Preprint Review Version 1 Preserved in Portico This version is not peer-reviewed

Automatic Segmentation of White Matter Hyperintensities from Brain Magnetic Resonance Images in the Era of Deep Learning and Big Data – A Systematic Review

Version 1 : Received: 8 September 2020 / Approved: 9 September 2020 / Online: 9 September 2020 (11:42:16 CEST)
Version 2 : Received: 18 November 2020 / Approved: 20 November 2020 / Online: 20 November 2020 (11:16:44 CET)
Version 3 : Received: 20 November 2020 / Approved: 20 November 2020 / Online: 20 November 2020 (13:44:46 CET)

A peer-reviewed article of this Preprint also exists.

Journal reference: Computerized Medical Imaging and Graphics 2021, 88, 101867
DOI: 10.1016/j.compmedimag.2021.101867


Background: White matter hyperintensities (WMH), of presumed vascular origin, are visible and quantifiable neuroradiological markers of brain parenchymal change. These changes may range from damage secondary to inflammation and other neurological conditions, through to healthy ageing. Fully automatic WMH quantification methods are promising, but still, traditional semi-automatic methods seem to be preferred in clinical research. We systematically reviewed the literature for fully automatic methods developed in the last five years, to assess what are considered state-of-the-art techniques, as well as trends in the analysis of WMH of presumed vascular origin. Method: We registered the systematic review protocol with the International Prospective Register of Systematic Reviews (PROSPERO), registration number - CRD42019132200. We conducted the search for fully automatic methods developed from 2015 to July 2020 on Medline, Science direct, IEE Explore, and Web of Science. We assessed risk of bias and applicability of the studies using QUADAS 2. Results: The search yielded 2327 papers after removing 104 duplicates. After screening titles, abstracts and full text, 37 were selected for detailed analysis. Of these, 16 proposed a supervised segmentation method, 10 proposed an unsupervised segmentation method, and 11 proposed a deep learning segmentation method. Average DSC values ranged from 0.538 to 0.93, being the highest value obtained from a deep learning segmentation method. Only four studies validated their method in longitudinal samples, and eight performed an additional validation using clinical parameters. Only 8/37 studies made available their method in public repositories. Conclusions: Although deep learning methods reported highly accurate results, we found no evidence that favours them over the more established k-NN, linear regression and unsupervised methods in this task. Data and code availability, bias in study design and ground truth generation influence the wider validation and applicability of these methods in clinical research.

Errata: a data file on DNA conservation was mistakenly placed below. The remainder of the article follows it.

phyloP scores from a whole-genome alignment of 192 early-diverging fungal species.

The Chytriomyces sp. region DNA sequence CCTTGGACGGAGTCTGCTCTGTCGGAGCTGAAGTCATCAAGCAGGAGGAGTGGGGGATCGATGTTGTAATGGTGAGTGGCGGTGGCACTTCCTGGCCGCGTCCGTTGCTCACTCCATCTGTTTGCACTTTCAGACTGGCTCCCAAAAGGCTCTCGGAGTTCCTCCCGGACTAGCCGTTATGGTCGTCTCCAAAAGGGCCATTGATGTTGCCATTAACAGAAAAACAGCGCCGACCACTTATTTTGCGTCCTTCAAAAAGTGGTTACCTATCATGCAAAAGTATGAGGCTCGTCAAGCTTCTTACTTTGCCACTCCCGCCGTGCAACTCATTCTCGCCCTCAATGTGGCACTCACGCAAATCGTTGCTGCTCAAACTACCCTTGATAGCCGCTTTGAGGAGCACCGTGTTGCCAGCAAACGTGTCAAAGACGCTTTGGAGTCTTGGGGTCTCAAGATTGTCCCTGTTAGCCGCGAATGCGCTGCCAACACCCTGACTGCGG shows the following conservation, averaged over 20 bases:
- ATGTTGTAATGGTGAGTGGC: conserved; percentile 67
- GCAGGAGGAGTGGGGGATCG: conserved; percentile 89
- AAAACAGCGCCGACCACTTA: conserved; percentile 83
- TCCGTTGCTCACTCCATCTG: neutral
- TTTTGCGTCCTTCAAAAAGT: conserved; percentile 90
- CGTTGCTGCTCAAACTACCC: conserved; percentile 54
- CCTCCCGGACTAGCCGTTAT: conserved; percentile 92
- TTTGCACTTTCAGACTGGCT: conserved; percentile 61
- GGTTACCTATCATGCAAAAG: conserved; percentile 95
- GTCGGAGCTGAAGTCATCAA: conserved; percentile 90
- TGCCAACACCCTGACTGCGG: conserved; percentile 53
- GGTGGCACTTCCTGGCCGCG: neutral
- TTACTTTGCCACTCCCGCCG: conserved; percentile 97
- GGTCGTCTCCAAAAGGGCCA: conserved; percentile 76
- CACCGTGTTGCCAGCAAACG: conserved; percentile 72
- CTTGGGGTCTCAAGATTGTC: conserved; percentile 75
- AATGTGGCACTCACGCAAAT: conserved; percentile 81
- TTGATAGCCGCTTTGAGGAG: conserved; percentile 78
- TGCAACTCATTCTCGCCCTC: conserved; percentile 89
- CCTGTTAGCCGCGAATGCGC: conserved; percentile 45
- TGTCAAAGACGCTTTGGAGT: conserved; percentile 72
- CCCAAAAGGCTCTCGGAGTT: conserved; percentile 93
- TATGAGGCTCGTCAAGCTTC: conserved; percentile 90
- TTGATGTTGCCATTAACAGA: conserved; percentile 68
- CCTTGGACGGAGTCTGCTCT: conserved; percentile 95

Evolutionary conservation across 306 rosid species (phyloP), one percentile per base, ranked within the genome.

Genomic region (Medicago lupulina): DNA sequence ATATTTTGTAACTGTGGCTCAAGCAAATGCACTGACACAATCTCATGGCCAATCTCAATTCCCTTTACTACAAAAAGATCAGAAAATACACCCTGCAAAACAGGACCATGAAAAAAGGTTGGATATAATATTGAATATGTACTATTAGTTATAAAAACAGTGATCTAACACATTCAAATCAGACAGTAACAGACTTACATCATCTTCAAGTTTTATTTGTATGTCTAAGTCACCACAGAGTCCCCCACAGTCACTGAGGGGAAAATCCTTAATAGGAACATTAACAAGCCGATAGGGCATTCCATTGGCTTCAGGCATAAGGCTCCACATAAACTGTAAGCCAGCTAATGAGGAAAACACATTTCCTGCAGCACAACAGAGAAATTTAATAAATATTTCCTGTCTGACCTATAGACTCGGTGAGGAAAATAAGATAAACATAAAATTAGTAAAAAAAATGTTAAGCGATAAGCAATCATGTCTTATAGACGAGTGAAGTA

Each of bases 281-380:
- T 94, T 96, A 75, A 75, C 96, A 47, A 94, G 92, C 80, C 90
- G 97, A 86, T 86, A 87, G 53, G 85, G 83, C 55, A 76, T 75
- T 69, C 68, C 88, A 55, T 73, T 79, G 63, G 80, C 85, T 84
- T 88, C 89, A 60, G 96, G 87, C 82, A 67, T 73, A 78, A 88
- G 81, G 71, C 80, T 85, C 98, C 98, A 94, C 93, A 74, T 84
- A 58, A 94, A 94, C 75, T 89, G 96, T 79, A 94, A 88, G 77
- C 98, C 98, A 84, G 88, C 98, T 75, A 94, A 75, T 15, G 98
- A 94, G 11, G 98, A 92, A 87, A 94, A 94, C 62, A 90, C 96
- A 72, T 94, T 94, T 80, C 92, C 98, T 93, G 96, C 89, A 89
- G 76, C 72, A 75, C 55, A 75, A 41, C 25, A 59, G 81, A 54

White matter lesions; white matter hyperintensities; supervised segmentation; unsupervised segmentation; deep learning; FLAIR hyperintensities

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